By Stephen Burroughs and Andrew Appleby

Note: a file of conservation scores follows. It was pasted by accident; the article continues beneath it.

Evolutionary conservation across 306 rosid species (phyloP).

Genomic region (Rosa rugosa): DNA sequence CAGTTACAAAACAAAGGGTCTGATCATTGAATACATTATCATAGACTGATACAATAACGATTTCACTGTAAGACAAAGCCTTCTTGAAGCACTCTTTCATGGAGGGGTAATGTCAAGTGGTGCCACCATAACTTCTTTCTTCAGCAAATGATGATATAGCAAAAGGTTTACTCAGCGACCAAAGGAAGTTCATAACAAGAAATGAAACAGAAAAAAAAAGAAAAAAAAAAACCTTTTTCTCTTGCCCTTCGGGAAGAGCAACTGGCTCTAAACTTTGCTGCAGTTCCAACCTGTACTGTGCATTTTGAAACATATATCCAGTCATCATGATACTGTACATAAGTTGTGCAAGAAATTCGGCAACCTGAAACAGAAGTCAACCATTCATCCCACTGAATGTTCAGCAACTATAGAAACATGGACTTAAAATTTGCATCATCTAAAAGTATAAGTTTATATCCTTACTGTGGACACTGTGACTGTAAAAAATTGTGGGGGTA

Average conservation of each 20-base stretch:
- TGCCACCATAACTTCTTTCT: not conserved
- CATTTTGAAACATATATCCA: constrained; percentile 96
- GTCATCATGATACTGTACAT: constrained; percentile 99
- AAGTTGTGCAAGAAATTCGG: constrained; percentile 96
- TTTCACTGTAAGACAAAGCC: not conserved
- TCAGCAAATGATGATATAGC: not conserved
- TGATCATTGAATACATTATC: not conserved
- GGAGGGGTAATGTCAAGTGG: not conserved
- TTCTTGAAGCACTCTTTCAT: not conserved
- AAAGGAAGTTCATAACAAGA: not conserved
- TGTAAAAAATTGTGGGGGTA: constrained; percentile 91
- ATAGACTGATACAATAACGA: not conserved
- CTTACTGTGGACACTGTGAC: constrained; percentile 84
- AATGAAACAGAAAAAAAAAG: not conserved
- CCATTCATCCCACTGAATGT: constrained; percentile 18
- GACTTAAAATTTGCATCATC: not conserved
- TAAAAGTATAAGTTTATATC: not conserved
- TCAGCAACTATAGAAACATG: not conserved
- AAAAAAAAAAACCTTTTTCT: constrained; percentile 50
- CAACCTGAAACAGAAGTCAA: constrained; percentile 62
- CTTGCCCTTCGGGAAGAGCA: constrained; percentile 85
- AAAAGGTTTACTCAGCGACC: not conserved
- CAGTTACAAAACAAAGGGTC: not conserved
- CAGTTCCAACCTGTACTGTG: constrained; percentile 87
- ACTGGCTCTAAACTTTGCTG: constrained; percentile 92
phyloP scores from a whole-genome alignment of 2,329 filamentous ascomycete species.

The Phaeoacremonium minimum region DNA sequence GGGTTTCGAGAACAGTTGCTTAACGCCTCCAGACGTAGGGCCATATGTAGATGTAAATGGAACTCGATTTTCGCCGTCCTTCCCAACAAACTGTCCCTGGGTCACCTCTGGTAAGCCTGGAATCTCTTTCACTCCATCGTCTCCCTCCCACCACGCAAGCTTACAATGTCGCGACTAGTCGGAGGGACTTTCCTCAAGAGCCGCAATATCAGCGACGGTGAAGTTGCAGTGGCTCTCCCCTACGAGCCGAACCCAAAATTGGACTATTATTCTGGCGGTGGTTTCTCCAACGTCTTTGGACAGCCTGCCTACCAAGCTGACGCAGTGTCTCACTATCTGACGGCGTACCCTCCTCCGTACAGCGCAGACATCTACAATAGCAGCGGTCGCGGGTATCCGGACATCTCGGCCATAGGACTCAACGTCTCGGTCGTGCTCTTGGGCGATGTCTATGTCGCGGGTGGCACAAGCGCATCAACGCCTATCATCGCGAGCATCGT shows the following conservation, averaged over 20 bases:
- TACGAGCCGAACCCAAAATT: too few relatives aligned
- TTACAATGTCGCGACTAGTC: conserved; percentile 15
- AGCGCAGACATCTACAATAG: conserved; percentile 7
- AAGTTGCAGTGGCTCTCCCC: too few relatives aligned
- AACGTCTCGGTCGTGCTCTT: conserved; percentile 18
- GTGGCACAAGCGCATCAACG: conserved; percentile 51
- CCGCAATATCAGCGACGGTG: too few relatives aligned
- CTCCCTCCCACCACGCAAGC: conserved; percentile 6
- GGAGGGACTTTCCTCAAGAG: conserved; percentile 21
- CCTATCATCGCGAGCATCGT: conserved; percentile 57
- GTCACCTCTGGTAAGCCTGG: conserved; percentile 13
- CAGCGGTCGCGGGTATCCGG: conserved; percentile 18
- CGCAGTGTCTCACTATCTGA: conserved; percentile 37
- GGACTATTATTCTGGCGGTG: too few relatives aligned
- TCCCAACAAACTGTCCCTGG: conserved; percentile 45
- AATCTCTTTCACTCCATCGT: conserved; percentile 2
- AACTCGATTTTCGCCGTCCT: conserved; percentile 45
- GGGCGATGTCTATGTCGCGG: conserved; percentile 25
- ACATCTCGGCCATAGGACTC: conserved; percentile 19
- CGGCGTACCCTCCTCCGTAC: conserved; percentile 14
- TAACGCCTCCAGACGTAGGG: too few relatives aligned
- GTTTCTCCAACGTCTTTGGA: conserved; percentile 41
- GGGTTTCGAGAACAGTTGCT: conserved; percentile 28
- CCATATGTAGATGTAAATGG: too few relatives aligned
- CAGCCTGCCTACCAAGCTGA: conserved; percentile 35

The Alabama Court of Civil Appeals ruled in favor of an out-of-state life insurance company regarding the calculation of its Alabama net worth tax – the Business Privilege Tax (BPT). The BPT requires an insurance company to calculate its Alabama net worth based on the ratio its Alabama premium income bears to its total direct premiums received nationwide. The taxpayer included its annuity considerations within its premium calculation. The Department excluded the annuities from the premium calculation because, for purposes of Alabama’s premium tax, the term “premium” excludes annuity considerations. In holding that “premiums” include annuity considerations for purposes of the BPT, thus ruling in favor of the taxpayer, the Court found that: (1) the definition of “premium” the Department relied upon is limited specifically to the chapter of the Insurance Code imposing the premium tax; (2) the premium tax law definition of “premium” should not be read in pari materia with the BPT because the two taxes are not similar and do not cover the same subject matter; (3) other definitions of “premium” within the Insurance Code include annuity considerations; and (4) the insurance industry (including Schedule T, upon which the BPT is calculated) often uses the terms “premiums” and “considerations” interchangeably. In light of the Court’s holding, insurance companies doing business in Alabama may want to examine their BPT apportionment methodology. Ala. Dept. Revenue v. Am. Equity Inv. Life Ins. Co., No. 2130933 (Ala. Civ. App. Jan. 16, 2015).